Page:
At brunch last Sunday one of my closest friends was gushing over a guy he met out. His suitor is smart, handsome, employed, rents to own, and has a shared penchant for pizza at 3 a.m. After listing his suitor's "teen-dream traits," my friend qualified that there's one problem: Prince Charming came out only a few months ago, at 28. This red flag waves especially crimson to my friend, who came out when he was 16.
There are real challenges in dating someone who only recently left the closet. Sometimes a recently out man falls into "repeated adolescence," where he jumps from bed to bed and collects hearts. Other times he's so desperate for his first same-sex relationship that he rushes into one. On top of that, there are serious conversations that need to happen with frequency; there are awkward things to learn that span new bars and new sexual positions -- sometimes even new cuts of jeans. But beyond the psychological struggles and sharp learning curve, there is a stigma attached to "late bloomers": their choice is almost universally attributed to weakness.
I'm optimistic that we'll live to see a time where coming out more naturally aligns with coming of age. Maybe in 10 short years there will be less need for the "It Gets Better" project, and our definition of "better" will be repurposed to indicate going from good to great. But I hope that as we evolve, we continue to be respectful of those who take their time in stepping out of the closet.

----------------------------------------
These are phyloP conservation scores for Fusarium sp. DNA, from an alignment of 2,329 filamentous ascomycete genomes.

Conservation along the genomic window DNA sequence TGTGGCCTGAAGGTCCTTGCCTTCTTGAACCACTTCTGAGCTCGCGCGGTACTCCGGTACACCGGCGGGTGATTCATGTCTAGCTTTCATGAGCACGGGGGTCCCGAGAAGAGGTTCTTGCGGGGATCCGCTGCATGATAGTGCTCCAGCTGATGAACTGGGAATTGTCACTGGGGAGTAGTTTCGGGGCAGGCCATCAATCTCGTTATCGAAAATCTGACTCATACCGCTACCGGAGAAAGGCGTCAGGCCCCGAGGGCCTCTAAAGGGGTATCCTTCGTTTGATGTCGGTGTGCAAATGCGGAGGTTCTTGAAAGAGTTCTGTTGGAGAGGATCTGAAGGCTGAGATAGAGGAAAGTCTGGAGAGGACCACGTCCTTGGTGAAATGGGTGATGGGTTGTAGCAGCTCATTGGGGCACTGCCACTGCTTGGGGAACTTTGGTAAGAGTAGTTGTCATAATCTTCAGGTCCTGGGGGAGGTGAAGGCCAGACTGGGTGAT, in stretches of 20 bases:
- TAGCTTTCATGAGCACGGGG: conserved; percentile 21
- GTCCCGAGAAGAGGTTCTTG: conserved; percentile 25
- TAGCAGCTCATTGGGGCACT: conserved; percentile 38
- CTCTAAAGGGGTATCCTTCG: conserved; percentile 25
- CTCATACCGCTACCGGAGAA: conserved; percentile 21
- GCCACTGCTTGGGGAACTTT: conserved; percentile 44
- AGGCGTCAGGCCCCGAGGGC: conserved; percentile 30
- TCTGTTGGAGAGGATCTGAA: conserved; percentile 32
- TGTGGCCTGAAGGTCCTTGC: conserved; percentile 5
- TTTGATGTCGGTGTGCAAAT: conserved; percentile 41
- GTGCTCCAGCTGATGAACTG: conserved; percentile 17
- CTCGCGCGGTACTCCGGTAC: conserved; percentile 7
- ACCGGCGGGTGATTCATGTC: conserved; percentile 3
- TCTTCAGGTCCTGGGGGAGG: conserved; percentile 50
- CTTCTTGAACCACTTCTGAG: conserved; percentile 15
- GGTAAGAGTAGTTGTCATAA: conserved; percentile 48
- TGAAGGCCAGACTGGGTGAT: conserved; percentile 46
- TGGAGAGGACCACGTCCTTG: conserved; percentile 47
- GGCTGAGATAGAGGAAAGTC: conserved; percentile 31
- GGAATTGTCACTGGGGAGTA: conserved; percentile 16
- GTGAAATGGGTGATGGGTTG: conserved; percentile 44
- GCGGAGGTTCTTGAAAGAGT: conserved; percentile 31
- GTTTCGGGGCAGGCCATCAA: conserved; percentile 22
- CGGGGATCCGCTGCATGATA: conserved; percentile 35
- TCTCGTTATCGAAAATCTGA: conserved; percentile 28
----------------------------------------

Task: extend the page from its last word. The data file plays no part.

I often use my own coming-out story to articulate this belief. I came out to most family and friends when I was 19. I came out to my father, a devout Muslim, when I was 26.
For seven years I lived my life 99-percent out. My boss, my doctor, even my favorite Starbucks barista knew I was gay. And while I knew that my dad would struggle with the news, I couldn't understand what kept me from saying those two words. I also struggled to understand how profoundly it weighed on me. During first dates, I skirted around the issue. I would meekly tell dates that my dad probably knew but that we didn't talk about it.
After difficult conversations with friends and hours of self-reflection, I felt ready to tell him. It wasn't a function of being a certain age or being with or without a boyfriend. I realized that I was at a point where empathy for my father outweighed my own self-pity. I was mature enough to understand why he struggled with the issue, and I genuinely sympathized with his tragically antagonistic view. It took seven years for the scale to tip, and on one of the most difficult days of my life, I was glad that I waited. My father and I remain close because I went into the conversation prepared and with a compassionate view of how he might (and did) react.
Everyone's coming-out experience is different. And the decision to say "I'm gay" takes into consideration hundreds more factors than merely how friends and family will react. I know that it's getting better, and I continue to hope that, as it does, we are all incredibly thoughtful about what it means to be supportive.